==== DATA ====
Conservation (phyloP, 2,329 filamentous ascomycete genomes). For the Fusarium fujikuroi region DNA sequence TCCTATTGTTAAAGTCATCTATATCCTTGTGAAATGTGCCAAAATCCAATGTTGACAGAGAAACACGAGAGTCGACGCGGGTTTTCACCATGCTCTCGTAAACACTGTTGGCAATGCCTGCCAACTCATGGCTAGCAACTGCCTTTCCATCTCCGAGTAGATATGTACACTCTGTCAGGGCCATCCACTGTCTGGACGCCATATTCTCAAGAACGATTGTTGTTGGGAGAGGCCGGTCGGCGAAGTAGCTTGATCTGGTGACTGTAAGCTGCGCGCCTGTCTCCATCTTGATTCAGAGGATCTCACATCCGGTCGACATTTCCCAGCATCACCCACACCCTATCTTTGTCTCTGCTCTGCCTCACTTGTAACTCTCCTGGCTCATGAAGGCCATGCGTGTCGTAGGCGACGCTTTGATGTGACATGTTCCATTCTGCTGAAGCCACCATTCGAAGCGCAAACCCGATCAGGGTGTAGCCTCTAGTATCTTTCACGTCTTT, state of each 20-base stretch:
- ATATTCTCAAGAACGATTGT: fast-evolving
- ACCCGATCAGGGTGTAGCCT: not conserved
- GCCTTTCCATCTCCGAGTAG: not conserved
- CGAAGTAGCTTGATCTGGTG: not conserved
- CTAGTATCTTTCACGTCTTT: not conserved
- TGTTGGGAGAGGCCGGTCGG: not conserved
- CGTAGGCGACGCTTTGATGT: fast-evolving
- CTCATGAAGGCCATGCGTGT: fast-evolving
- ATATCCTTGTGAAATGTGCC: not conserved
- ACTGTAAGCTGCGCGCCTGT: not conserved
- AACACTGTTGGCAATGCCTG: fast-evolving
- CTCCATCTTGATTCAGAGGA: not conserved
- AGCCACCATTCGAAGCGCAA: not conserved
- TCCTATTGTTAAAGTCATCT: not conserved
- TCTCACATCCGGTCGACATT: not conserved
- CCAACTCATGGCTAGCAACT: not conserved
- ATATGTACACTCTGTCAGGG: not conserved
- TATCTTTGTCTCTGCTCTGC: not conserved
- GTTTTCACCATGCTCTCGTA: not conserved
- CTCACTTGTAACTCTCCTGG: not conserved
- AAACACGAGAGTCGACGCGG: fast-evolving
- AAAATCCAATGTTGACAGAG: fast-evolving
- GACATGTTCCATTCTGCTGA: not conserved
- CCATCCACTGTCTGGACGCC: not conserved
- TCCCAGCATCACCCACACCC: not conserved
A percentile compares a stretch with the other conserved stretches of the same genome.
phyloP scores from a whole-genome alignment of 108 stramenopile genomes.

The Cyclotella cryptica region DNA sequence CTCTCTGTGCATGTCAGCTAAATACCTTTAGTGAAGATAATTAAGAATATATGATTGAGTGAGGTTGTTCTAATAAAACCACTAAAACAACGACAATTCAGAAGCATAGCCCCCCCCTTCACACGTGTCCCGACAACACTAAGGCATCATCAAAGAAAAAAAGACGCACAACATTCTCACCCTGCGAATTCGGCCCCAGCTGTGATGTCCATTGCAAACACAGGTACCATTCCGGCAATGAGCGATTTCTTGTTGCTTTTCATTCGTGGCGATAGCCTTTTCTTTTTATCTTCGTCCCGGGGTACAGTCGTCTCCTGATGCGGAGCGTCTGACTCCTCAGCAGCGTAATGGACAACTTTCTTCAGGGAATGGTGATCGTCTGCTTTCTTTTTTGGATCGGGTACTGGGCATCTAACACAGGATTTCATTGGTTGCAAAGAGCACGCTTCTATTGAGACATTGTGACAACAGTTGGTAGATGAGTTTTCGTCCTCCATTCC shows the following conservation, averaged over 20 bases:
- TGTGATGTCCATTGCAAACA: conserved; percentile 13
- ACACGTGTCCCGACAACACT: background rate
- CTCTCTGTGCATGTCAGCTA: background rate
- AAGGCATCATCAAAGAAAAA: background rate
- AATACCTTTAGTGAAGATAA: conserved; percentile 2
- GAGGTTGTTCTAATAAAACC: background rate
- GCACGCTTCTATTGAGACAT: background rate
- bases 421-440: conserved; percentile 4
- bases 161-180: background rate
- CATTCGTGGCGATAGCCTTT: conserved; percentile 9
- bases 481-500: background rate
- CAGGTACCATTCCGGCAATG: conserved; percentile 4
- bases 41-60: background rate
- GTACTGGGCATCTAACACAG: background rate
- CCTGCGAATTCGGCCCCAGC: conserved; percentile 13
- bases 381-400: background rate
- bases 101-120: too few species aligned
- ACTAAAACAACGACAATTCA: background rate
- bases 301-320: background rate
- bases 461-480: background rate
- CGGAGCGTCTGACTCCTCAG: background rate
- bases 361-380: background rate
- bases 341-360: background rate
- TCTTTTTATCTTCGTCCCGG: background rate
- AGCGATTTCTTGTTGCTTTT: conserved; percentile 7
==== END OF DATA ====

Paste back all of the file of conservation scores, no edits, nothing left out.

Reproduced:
Conservation (phyloP, 2,329 filamentous ascomycete genomes). For the Fusarium fujikuroi region DNA sequence TCCTATTGTTAAAGTCATCTATATCCTTGTGAAATGTGCCAAAATCCAATGTTGACAGAGAAACACGAGAGTCGACGCGGGTTTTCACCATGCTCTCGTAAACACTGTTGGCAATGCCTGCCAACTCATGGCTAGCAACTGCCTTTCCATCTCCGAGTAGATATGTACACTCTGTCAGGGCCATCCACTGTCTGGACGCCATATTCTCAAGAACGATTGTTGTTGGGAGAGGCCGGTCGGCGAAGTAGCTTGATCTGGTGACTGTAAGCTGCGCGCCTGTCTCCATCTTGATTCAGAGGATCTCACATCCGGTCGACATTTCCCAGCATCACCCACACCCTATCTTTGTCTCTGCTCTGCCTCACTTGTAACTCTCCTGGCTCATGAAGGCCATGCGTGTCGTAGGCGACGCTTTGATGTGACATGTTCCATTCTGCTGAAGCCACCATTCGAAGCGCAAACCCGATCAGGGTGTAGCCTCTAGTATCTTTCACGTCTTT, state of each 20-base stretch:
- ATATTCTCAAGAACGATTGT: fast-evolving
- ACCCGATCAGGGTGTAGCCT: not conserved
- GCCTTTCCATCTCCGAGTAG: not conserved
- CGAAGTAGCTTGATCTGGTG: not conserved
- CTAGTATCTTTCACGTCTTT: not conserved
- TGTTGGGAGAGGCCGGTCGG: not conserved
- CGTAGGCGACGCTTTGATGT: fast-evolving
- CTCATGAAGGCCATGCGTGT: fast-evolving
- ATATCCTTGTGAAATGTGCC: not conserved
- ACTGTAAGCTGCGCGCCTGT: not conserved
- AACACTGTTGGCAATGCCTG: fast-evolving
- CTCCATCTTGATTCAGAGGA: not conserved
- AGCCACCATTCGAAGCGCAA: not conserved
- TCCTATTGTTAAAGTCATCT: not conserved
- TCTCACATCCGGTCGACATT: not conserved
- CCAACTCATGGCTAGCAACT: not conserved
- ATATGTACACTCTGTCAGGG: not conserved
- TATCTTTGTCTCTGCTCTGC: not conserved
- GTTTTCACCATGCTCTCGTA: not conserved
- CTCACTTGTAACTCTCCTGG: not conserved
- AAACACGAGAGTCGACGCGG: fast-evolving
- AAAATCCAATGTTGACAGAG: fast-evolving
- GACATGTTCCATTCTGCTGA: not conserved
- CCATCCACTGTCTGGACGCC: not conserved
- TCCCAGCATCACCCACACCC: not conserved
A percentile compares a stretch with the other conserved stretches of the same genome.
phyloP scores from a whole-genome alignment of 108 stramenopile genomes.

The Cyclotella cryptica region DNA sequence CTCTCTGTGCATGTCAGCTAAATACCTTTAGTGAAGATAATTAAGAATATATGATTGAGTGAGGTTGTTCTAATAAAACCACTAAAACAACGACAATTCAGAAGCATAGCCCCCCCCTTCACACGTGTCCCGACAACACTAAGGCATCATCAAAGAAAAAAAGACGCACAACATTCTCACCCTGCGAATTCGGCCCCAGCTGTGATGTCCATTGCAAACACAGGTACCATTCCGGCAATGAGCGATTTCTTGTTGCTTTTCATTCGTGGCGATAGCCTTTTCTTTTTATCTTCGTCCCGGGGTACAGTCGTCTCCTGATGCGGAGCGTCTGACTCCTCAGCAGCGTAATGGACAACTTTCTTCAGGGAATGGTGATCGTCTGCTTTCTTTTTTGGATCGGGTACTGGGCATCTAACACAGGATTTCATTGGTTGCAAAGAGCACGCTTCTATTGAGACATTGTGACAACAGTTGGTAGATGAGTTTTCGTCCTCCATTCC shows the following conservation, averaged over 20 bases:
- TGTGATGTCCATTGCAAACA: conserved; percentile 13
- ACACGTGTCCCGACAACACT: background rate
- CTCTCTGTGCATGTCAGCTA: background rate
- AAGGCATCATCAAAGAAAAA: background rate
- AATACCTTTAGTGAAGATAA: conserved; percentile 2
- GAGGTTGTTCTAATAAAACC: background rate
- GCACGCTTCTATTGAGACAT: background rate
- bases 421-440: conserved; percentile 4
- bases 161-180: background rate
- CATTCGTGGCGATAGCCTTT: conserved; percentile 9
- bases 481-500: background rate
- CAGGTACCATTCCGGCAATG: conserved; percentile 4
- bases 41-60: background rate
- GTACTGGGCATCTAACACAG: background rate
- CCTGCGAATTCGGCCCCAGC: conserved; percentile 13
- bases 381-400: background rate
- bases 101-120: too few species aligned
- ACTAAAACAACGACAATTCA: background rate
- bases 301-320: background rate
- bases 461-480: background rate
- CGGAGCGTCTGACTCCTCAG: background rate
- bases 361-380: background rate
- bases 341-360: background rate
- TCTTTTTATCTTCGTCCCGG: background rate
- AGCGATTTCTTGTTGCTTTT: conserved; percentile 7